Presbyopia and multifocal contact lenses 2: Prescribing and fitting

Closing Date: 01/10/2021

This is the second part of two articles in which the role that multifocal contact lenses (MFCLs) can play in the correction of presbyopia is examined. In part one, an overview was provided of current attitudes and beliefs relating to presbyopia and MFCLs, requirements for presbyopic CL correction, MFCL design options and performance comparisons with monovision CL correction. Part two covers prescribing trends for both MFCLs and 1 day CLs, recommendations for prescribing, supplemental fitting tools and patient satisfaction with MFCLs.


Prescribing trends for MFCLs

In 2011, Morgan et al published the results of international surveys conducted to determine world-wide patterns of fitting CLs for the correction of presbyopia over a preceding five-year period.1 The authors reported that at this time there appeared to be significant under-prescribing of CLs for the correction of presbyopia, but that for those fitted with CLs, three times more MFCL were prescribed compared with CLs for monovision correction. The International Contact Lens Prescribing Trends Consortium has continued to conduct the surveys each year since 2003 and a recent report evaluating seven key markets (169,440 fits across all ages: Australia, Canada, Japan, Netherlands, Norway, United Kingdom, United States) showed an increase in fits to presbyopes from about 20% of all fits to about 35% in 2019.2,3  

Figure 1 illustrates these findings, along with MFCLs and monovision CLs that were fitted as a proportion of all soft lens fits. Although presbyopic wearers account for 35% of all fits, only about 20% of lenses are either MFCLs or monovision, since a significant number of presbyopes are still fitted with single vision CLs used in conjunction with spectacles for reading. In 2003, only 30% of presbyopes received a multifocal or monovision correction; however, this increased to 58% in 2019, mainly due to the increase in MFCL prescribing, and the increased availability of 1 day MFCLs. Furthermore, the prescribing of MFCLs was found to be relatively high in young presbyopes (45-54 years) and mid presbyopes (55-64 years) but less commonplace in older presbyopes (age 65+ years). While MFCL fitting has increased significantly over the past 17 years, prescribing of these lenses is still relatively low, highlighting that they are under-indexed in the vision correction category compared to their potential. There is undoubtedly a huge opportunity for eye care professionals (ECPs) to prescribe more MFCLs.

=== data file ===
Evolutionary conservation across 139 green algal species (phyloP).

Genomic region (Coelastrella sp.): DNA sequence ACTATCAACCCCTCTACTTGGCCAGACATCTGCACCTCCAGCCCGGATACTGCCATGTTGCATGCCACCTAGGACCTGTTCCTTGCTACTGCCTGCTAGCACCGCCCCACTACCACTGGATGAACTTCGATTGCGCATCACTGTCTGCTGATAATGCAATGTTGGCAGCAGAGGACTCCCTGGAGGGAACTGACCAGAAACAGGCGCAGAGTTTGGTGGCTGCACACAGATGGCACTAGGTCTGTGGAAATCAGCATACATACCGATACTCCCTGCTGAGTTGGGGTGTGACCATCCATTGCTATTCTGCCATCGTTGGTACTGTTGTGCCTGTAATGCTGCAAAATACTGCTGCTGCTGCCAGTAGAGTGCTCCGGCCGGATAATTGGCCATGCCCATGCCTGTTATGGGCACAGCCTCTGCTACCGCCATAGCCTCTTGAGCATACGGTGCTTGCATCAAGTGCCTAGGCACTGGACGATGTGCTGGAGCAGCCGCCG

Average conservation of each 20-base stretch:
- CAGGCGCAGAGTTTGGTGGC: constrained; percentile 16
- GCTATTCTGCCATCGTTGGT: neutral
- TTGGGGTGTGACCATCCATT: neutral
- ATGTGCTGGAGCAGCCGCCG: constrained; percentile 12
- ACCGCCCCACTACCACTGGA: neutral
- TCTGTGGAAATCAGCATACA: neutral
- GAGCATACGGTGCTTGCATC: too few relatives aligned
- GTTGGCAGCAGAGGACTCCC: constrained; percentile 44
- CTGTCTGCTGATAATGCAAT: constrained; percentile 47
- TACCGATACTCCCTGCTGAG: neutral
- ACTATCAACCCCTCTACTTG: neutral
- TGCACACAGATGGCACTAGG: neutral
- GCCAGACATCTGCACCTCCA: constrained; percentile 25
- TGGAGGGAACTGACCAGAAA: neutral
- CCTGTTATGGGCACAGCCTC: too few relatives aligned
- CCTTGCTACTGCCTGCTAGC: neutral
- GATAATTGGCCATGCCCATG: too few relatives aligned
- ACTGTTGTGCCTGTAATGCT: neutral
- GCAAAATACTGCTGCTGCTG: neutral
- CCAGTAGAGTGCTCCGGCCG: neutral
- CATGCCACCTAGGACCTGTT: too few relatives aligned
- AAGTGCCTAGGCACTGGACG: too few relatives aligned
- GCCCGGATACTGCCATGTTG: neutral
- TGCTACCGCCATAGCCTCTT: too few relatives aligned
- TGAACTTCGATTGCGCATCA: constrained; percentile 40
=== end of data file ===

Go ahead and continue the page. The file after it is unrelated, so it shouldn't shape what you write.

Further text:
Figure 1: Various metrics about contact lens fitting to presbyopes. Upper symbols show that the fraction of contact lenses prescribed to presbyopes has increased 2003-19. The middle symbols reveal that, taken as a proportion of all contact lens fits, the number of multifocals has also risen significantly. The lower symbols suggest that the proportion of all contact lens fits described as ‘monovision’ has remained approximately static over this time period2


According to the International CL Prescribing Trends Consortium, MFCL prescribing has increased from approximately 25% of lenses fitted to presbyopes in 2005 to around 50% in 2020 (figure 2), with a further 10% of this group being prescribed CLs for monovision.4 This suggests that close to 40% of presbyopes were being fitted with single vision, distance-only correction, presumably to be used in conjunction with spectacles for reading. The Consortium also reported that overall, them proportion of presbyopes within the cohort of CL fittings has increased over the past 15 years.4


Figure 2: Prescribing of MFCLs (blue line) and combined MFCL/monovision CLs (red line) when presbyopes are fitted. Also shown is the proportion of CL fits to people aged 45 years and over (green line). Data from 18 markets: Australia, Belgium, Canada, Czech Republic, Denmark, Spain, Hungary, Israel, Japan, Lithuania, Netherlands, Norway, New Zealand, Portugal, Sweden, Taiwan, UK and USA (after Morgan et al 20214)


Prescribing trends for 1 day CLs